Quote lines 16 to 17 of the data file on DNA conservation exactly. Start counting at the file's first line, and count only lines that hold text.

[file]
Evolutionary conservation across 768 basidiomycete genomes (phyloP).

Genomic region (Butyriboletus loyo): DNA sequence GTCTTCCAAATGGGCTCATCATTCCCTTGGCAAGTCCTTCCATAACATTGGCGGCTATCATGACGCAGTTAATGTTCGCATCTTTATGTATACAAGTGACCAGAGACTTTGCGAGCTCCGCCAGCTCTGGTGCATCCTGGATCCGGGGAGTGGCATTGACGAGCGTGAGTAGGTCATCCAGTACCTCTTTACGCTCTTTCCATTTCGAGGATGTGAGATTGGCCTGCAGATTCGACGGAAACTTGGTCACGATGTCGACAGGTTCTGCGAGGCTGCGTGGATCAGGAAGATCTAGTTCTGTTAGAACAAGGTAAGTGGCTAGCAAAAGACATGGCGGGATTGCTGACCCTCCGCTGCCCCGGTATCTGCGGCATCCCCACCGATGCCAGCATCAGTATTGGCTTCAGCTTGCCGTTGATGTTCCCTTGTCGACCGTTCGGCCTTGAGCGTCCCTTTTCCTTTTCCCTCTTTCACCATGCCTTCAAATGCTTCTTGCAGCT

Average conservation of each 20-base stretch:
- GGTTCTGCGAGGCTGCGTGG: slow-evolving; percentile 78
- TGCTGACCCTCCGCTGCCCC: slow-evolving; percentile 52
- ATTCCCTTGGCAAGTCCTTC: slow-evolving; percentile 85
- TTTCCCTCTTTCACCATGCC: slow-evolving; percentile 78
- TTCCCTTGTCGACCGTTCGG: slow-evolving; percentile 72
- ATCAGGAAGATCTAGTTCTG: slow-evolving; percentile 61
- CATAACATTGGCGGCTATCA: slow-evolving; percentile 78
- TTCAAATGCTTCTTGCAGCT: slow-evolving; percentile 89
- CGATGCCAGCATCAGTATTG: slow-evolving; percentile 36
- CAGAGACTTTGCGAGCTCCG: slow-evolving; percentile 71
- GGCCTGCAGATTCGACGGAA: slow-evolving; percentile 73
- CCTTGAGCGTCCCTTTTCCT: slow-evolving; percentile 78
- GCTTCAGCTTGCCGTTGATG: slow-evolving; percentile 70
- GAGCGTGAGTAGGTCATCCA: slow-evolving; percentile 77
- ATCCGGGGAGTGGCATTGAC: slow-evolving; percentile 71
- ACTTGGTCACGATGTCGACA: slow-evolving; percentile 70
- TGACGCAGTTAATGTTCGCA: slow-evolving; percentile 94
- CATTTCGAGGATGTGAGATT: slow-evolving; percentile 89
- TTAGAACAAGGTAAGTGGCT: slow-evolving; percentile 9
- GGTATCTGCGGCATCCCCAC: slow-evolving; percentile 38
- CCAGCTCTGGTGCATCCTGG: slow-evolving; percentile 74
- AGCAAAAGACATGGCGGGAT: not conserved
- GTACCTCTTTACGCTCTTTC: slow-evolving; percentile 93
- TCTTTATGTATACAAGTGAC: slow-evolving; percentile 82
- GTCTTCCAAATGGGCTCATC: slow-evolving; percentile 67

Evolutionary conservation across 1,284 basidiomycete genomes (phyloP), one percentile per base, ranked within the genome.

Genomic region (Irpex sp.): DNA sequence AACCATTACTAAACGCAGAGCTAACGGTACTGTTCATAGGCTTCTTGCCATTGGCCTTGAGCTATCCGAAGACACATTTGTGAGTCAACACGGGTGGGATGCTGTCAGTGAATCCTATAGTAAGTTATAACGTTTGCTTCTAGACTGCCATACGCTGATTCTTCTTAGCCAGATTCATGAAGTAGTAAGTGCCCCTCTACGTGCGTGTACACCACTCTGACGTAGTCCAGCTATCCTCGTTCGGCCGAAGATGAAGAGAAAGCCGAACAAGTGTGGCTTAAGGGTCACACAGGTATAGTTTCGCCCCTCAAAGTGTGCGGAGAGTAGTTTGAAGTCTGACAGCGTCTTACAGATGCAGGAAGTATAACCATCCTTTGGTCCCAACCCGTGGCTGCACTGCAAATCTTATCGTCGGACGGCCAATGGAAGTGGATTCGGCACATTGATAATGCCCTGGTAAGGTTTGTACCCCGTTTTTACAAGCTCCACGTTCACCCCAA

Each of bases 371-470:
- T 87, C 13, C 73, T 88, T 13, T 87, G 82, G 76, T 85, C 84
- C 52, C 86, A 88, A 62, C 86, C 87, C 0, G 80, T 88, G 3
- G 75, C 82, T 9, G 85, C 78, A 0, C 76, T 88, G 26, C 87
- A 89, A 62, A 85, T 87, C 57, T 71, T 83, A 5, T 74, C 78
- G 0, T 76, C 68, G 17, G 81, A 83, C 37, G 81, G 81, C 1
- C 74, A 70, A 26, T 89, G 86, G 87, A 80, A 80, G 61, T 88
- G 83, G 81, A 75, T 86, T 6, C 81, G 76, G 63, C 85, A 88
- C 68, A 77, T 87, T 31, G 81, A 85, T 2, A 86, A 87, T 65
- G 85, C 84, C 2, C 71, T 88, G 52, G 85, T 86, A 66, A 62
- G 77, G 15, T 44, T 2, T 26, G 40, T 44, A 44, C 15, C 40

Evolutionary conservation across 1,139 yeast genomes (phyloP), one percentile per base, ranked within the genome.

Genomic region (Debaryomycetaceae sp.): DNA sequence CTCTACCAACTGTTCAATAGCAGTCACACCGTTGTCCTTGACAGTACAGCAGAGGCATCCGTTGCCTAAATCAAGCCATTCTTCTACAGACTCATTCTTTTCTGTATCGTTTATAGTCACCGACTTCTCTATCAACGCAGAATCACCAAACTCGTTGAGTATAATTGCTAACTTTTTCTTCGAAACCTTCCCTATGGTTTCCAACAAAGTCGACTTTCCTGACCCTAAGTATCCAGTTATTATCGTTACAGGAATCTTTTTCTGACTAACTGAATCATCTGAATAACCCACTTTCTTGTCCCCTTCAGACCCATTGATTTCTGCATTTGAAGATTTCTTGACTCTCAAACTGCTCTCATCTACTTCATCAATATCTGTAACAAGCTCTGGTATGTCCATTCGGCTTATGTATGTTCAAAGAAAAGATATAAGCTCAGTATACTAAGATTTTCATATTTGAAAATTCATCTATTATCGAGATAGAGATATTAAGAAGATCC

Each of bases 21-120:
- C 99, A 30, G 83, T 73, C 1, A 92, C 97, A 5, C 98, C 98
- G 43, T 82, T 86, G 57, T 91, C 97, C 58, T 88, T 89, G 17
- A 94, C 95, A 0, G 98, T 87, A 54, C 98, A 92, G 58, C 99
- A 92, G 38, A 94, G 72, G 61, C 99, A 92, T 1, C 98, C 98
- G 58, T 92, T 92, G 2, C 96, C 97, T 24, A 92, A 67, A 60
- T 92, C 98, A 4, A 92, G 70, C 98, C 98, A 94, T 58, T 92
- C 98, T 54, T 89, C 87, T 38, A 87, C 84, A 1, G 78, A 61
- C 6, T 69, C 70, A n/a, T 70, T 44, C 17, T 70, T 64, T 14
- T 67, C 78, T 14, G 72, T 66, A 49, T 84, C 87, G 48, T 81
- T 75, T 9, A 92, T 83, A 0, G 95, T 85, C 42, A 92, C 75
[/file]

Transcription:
- GCTTCAGCTTGCCGTTGATG: slow-evolving; percentile 70
- GAGCGTGAGTAGGTCATCCA: slow-evolving; percentile 77